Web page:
Winging It: Gambling Through Your Life and Career

Winging It

All too often, people who wing it, and succeed, are greeted with admiration. Their success is viewed as a magical ability to ignore hard work, hope for the best, and still come out on top. To them, winging it is a way of life.

Winging it is a form of shooting craps. You gamble that, prepared or not, you’ll be able to handle whatever comes up in life — sevens or snake eyes. But even veteran gamblers recognize that the odds are stacked against them.

Taking a calculated risk is not the same as gambling. One is taking a risk after considered judgment; the other is leaving everything to the roll of the dice.

Originally, the term “winging it” was used to describe actors who relied on prompters in the wings because they had never taken the time to learn their lines. Winging it, or bluffing, certainly didn’t enhance the reputation of the actor who was performing without adequate preparation. And it won’t help you.

Winging it is nothing more than a gamble

You may have confidence in your ability to make off-the-cuff decisions; indeed, winging it may even be a habit, one you have little desire to break because it hasn’t created a major problem for you — yet.

Winging it is a form of shooting craps. You gamble that, prepared or not, you’ll be able to handle whatever comes up in life — sevens or snake eyes.

The fact is, it’s impossible to substitute winging it for planning, preparation, and practice. When people wing it, they hope everything will work out, but they don’t know that it will. As a result of laziness or a tendency to operate on automatic pilot, they forget that making things work takes work. As Jascha Heifetz, the renowned violinist, said, “If I don’t practice one day, I know it; two days, the critics know it; three days, the public knows it.”

Practicing the basics, being prepared, and following up on details is a small price to pay for success. Crisis management — putting out fires all day long — is more expensive and it’s exhausting. Winging it wastes valuable time and energy, leads to a loss of credibility, and can damage even the most promising career.

Of course, there will always be unpleasant surprises to deal with because the world isn’t perfect. But you can reduce the number of crises that plague you (and the stress they cause) by maintaining discipline in areas that are controllable.

The fact is, it’s impossible to substitute winging it for planning, preparation, and practice.

How do you stop this runaway freight train and gain control of your life? The answer is as simple as an old Chinese proverb: A journey of 1,000 miles begins with a single step.

Since winging it has much in common with gambling, the first step is to follow the precept that Gamblers Anonymous requires of new members: Admit that you’re a gambler. Once you see yourself as a gambler (rather than an astute, risk-taking person), you’ve taken that first important step.

Practicing the basics, being prepared, and following up on details is a small price to pay for success.

When you’ve convinced yourself that you must break out of your winging-it, shoot-from-the-hip, flip-a-coin mentality, you’ll have a new lease on life.

Once you incorporate some planning and preparation into your life, I’m sure you’ll find that the investment leads to better, more reliable outcomes. Is it worth the effort? You bet!

© 2013 Frank Sonnenberg. All rights reserved.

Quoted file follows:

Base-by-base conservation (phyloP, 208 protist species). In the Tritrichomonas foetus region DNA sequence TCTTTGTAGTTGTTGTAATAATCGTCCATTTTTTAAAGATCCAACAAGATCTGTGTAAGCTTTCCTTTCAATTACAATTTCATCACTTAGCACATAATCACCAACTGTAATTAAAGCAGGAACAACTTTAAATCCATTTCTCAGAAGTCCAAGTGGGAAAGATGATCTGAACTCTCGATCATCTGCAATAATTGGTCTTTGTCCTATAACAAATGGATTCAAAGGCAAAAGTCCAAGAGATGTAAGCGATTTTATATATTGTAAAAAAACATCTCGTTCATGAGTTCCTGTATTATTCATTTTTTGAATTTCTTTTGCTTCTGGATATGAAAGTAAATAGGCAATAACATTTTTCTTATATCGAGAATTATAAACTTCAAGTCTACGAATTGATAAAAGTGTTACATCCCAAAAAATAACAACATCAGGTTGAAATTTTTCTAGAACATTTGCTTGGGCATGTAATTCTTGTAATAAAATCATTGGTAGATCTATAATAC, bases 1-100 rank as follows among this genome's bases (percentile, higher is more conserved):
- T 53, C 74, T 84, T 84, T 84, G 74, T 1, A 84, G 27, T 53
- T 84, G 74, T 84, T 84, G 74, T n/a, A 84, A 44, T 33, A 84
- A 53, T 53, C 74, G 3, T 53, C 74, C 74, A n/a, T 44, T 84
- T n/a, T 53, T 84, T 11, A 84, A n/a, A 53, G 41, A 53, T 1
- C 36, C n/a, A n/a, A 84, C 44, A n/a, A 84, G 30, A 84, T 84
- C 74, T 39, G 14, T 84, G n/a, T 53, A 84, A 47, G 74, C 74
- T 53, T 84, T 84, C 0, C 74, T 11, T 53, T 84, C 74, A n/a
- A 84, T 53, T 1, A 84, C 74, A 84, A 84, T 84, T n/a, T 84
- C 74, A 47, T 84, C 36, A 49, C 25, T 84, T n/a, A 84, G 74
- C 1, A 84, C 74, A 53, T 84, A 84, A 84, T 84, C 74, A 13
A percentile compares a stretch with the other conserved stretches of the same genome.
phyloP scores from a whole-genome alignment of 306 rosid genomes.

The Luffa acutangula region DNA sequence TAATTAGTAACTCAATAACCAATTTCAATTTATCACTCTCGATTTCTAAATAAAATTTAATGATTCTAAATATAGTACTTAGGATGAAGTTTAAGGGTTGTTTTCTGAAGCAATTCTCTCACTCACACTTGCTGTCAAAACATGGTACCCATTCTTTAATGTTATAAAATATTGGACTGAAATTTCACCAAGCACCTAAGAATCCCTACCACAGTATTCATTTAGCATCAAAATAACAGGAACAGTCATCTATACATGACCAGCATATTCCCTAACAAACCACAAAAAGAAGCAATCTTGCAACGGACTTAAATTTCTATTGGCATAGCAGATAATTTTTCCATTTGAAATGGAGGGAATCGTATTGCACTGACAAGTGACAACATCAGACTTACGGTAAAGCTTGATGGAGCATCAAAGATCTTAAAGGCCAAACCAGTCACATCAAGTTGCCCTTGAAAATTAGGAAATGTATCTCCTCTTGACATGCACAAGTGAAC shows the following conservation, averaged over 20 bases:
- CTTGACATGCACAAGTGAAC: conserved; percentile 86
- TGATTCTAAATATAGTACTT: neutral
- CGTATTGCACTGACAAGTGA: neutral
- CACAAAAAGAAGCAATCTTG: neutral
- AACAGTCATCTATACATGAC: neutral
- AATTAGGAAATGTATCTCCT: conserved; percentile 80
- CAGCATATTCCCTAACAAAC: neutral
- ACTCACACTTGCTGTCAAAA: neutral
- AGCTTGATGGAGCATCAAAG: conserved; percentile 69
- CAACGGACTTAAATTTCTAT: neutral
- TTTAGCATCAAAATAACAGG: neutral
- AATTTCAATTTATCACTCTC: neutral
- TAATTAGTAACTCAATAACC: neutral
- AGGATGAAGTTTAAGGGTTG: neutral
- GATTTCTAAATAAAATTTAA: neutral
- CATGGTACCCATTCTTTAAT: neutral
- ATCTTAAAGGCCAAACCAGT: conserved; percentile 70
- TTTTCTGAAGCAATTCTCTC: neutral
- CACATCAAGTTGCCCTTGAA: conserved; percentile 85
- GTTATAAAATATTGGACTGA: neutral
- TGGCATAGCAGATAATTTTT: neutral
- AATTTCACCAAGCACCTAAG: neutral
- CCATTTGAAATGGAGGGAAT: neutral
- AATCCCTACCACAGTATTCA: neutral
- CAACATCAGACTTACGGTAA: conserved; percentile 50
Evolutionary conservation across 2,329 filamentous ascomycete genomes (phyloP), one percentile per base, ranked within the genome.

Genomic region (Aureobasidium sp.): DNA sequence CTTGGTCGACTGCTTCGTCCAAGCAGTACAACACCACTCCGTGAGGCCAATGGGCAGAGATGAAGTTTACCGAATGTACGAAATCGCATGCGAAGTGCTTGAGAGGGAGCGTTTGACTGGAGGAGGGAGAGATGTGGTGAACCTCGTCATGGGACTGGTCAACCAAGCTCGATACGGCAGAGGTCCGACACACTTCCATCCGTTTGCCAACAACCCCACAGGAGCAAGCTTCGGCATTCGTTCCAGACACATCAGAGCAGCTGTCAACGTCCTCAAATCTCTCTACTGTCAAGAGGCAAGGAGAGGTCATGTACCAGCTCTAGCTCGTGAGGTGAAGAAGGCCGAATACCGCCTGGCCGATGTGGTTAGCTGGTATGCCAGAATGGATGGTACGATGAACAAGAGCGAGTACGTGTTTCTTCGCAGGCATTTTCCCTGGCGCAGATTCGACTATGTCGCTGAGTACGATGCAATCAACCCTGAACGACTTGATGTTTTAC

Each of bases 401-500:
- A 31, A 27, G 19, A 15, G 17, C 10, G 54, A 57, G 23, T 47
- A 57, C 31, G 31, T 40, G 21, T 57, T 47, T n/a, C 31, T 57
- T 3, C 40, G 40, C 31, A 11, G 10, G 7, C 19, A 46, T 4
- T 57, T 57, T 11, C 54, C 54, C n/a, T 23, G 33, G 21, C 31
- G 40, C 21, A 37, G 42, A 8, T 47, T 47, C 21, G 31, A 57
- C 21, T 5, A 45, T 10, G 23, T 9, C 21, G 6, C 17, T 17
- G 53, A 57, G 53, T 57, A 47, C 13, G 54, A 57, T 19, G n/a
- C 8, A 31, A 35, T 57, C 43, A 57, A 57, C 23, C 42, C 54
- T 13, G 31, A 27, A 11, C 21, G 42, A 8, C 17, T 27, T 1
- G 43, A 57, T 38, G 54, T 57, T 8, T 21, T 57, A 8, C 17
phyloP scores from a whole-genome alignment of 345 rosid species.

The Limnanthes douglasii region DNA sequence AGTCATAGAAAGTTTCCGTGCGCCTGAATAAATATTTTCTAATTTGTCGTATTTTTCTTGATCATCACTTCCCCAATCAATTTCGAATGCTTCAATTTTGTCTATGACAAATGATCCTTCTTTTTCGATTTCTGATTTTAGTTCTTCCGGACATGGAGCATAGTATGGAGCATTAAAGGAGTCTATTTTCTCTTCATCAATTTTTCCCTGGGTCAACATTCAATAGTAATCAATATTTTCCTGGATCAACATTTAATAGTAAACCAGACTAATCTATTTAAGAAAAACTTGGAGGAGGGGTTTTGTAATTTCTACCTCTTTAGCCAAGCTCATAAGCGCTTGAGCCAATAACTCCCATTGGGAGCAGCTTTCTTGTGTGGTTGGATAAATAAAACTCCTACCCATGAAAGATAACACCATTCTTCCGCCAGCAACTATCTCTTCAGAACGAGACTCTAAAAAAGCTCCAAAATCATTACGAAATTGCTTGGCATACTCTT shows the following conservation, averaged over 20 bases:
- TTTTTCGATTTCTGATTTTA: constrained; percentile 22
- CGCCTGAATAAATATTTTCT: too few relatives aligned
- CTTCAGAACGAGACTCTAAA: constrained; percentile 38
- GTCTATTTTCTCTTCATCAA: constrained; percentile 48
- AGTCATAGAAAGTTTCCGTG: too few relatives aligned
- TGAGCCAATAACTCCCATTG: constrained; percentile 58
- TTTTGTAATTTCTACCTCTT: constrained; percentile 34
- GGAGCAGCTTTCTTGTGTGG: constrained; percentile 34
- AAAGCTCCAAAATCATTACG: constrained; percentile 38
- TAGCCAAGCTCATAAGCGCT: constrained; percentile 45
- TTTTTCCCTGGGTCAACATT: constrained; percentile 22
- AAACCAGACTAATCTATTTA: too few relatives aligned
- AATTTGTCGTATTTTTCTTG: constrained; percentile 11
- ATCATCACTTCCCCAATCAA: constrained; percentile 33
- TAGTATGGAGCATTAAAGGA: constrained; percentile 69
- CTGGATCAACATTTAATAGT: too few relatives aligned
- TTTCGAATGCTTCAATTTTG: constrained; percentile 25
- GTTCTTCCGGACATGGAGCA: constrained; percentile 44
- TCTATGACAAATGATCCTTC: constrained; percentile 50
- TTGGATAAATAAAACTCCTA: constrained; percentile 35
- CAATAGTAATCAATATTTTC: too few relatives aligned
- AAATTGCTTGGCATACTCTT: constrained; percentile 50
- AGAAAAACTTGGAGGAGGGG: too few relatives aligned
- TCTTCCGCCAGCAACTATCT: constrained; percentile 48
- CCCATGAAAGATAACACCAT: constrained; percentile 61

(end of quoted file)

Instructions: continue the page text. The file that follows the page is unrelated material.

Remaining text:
Art by: Tasertail

Frank Sonnenberg has written four books and published over 300 articles. • Trust Across America named Sonnenberg one of America's Top 100 Thought Leaders of 2011, 2012, 2013 and 2014 • Sonnenberg was nominated as one of America's Most Influential Small Business Experts of 2012 • In 2011, Social Media Marketing Magazine (SMM) selected Sonnenberg as one of the top marketing authors in the world on Twitter. Managing with a Conscience (2nd edition) was selected as one of the top 10 Small Business Books of 2012.

  • reply Ted Coine ,

    Oh, boy, Frank: did you write this post just for me? (No, I’m not actually being egocentric here – Let’s be honest, fellow readers: how many of you are thinking the exact same thing right now?)

    What I’ve learned about winging it is, it actually NEVER works. I am the type of person who is just very bad at anything the first time, or even the first 30 times, I try something brand-new. Looking back at the things I’ve “winged” successfully, not one was actually winging it after all. In each case, I had put in my 10,000 hours mastering the base material in question, and I had spent a prodigious amount of time crafting an outline for whatever it was I was setting out to do – give a speech, make a sales pitch to a potential client, teaching a class: whatever the case.

    Bottom line? Calculated risk well prepared for: good. Gambling: always bad.

    Great post, Frank. Despite what I’ve written about my own experience, being reminded – frequently! – of how success actually works is priceless. When it comes from someone whose expertise I admire as I do yours, it’s all the more valuable.

    • reply Frank Sonnenberg ,

      Hi Ted

      You make a very important point. As accomplished as you are, you still recognize the importance of practice and doing your homework before any significant undertaking.

      When you talk to successful people, they’ll tell you that the queasy feeling that they get before a major sporting event, business meeting or speech keeps them on their toes. It forces them to be at the top of their game rather than letting their guard down. It’s when we get too comfortable and start winging it that we have the most to fear.

      Have an awesome day!

      Best,

      Frank

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